Cliff said in the early days, there was six people working in the business, including himself, Lee and Neville and Gladys, and for two years he had marketing man phone him to discuss the possibilities of expanding.
“For these two years I would say to him ‘I don’t need my business to grow I am flat out with what I am doing’,” he said.
“In the third year, he always phoned at the same time of year, he said he could grow my business by one third, and I said oh really that sounds exciting.
“I learnt a little about marketing and about using the name of Bundaberg in our name.”
Cliff said Bundaberg Brewed Drinks having strong roots in the Bundaberg Region helped make the business become successful.
“Absolutely, it was a highlight and also an understanding in my career, that being in Bundaberg because of the city it is, not only did it have sugar, the rum, and both the distillery and the sugar experimental station here, it all helped me in designing the way we do business,” he said.
“Not just our ingredients but the people here, from the engineering people in this town, it has been and still is a very marvellous serviceable city with all sorts of services available, and I will be forever grateful for those services.”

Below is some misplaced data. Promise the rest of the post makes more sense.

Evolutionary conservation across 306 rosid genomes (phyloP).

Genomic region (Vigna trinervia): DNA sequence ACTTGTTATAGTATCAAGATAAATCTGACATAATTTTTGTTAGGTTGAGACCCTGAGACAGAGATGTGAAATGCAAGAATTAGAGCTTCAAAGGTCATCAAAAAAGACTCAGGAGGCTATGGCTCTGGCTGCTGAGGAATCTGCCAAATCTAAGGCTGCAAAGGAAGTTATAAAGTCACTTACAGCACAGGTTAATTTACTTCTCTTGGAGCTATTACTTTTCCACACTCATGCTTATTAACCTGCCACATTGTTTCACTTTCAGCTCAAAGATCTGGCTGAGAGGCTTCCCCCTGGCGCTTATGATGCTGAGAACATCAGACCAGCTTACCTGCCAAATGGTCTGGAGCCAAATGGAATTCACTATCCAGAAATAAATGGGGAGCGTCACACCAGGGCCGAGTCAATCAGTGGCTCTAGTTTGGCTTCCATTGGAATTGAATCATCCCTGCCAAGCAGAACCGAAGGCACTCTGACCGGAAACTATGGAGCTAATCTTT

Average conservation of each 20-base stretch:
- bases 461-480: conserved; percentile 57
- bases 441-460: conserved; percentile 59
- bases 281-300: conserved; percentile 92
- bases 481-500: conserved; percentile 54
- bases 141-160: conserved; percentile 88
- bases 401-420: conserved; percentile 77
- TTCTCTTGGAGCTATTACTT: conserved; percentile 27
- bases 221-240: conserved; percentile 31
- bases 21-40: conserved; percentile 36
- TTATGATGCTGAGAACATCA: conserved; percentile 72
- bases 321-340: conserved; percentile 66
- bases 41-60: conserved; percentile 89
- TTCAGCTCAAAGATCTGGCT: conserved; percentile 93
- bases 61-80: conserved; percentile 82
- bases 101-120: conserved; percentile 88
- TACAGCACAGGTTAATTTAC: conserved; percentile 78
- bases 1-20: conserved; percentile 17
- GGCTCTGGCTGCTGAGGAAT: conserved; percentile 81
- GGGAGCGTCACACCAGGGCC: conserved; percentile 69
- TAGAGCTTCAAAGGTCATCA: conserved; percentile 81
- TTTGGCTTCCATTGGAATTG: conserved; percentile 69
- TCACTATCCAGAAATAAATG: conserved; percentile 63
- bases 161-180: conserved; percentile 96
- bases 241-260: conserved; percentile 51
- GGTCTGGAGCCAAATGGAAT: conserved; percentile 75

Cliff Fleming said along with the local engineers, there was also the help from other local business owners, such as Mr Schmeider who crafted the wooden kegs, who in turn helped with the success of Bundaberg Brewed Drinks.
As Rotary member for four decades Cliff said he’d seen some magnificent support given to others.
“I have been in Rotary for 40 odd years and I learn now that Bundaberg has one of Australia’s highest numbers of volunteering and giving,” he said.
“This just proves what I have been saying, as it follows on even through the business side, if you need a hand you can always just pick up the phone and talk to another business person for help.”
Bundaberg better than sliced bread
“Growing up in Rockhampton I envisaged I would go into business there, my grandparents and therefore my mother’s brothers were all bakers there,” he said.
“I remember my grandfather who had a big bakery in Rockhampton, I had gone off to a Jamboree in Melbourne, and there was something like 25,000 scouts from all over the world there, a big deal for about 1956.
“They had their own sliced bread, with a wax wrapper – it was brand new, so I brought home the wrapper and showed my grandfather and he replied, ‘I have heard about sliced bread, it’s a fad and it’ll never take off’!
“Oh boy, did it take off, at the time it was new to Melbourne and new to Australia and I thought it was marvellous!”
And in the last 51 years Bundaberg Brewed Drinks has taken off around the globe itself as the local company enjoys the international success of selling to more than 59 countries around the world.
“Our city here in Bundaberg has been big enough to provide all our business needs, with its wonderful people who have been very friendly to our business,” Cliff said.
“The people who have helped us over the time in Bundaberg, the availability of experienced people here and all the help given are the memories we treasure and are proud of the most.”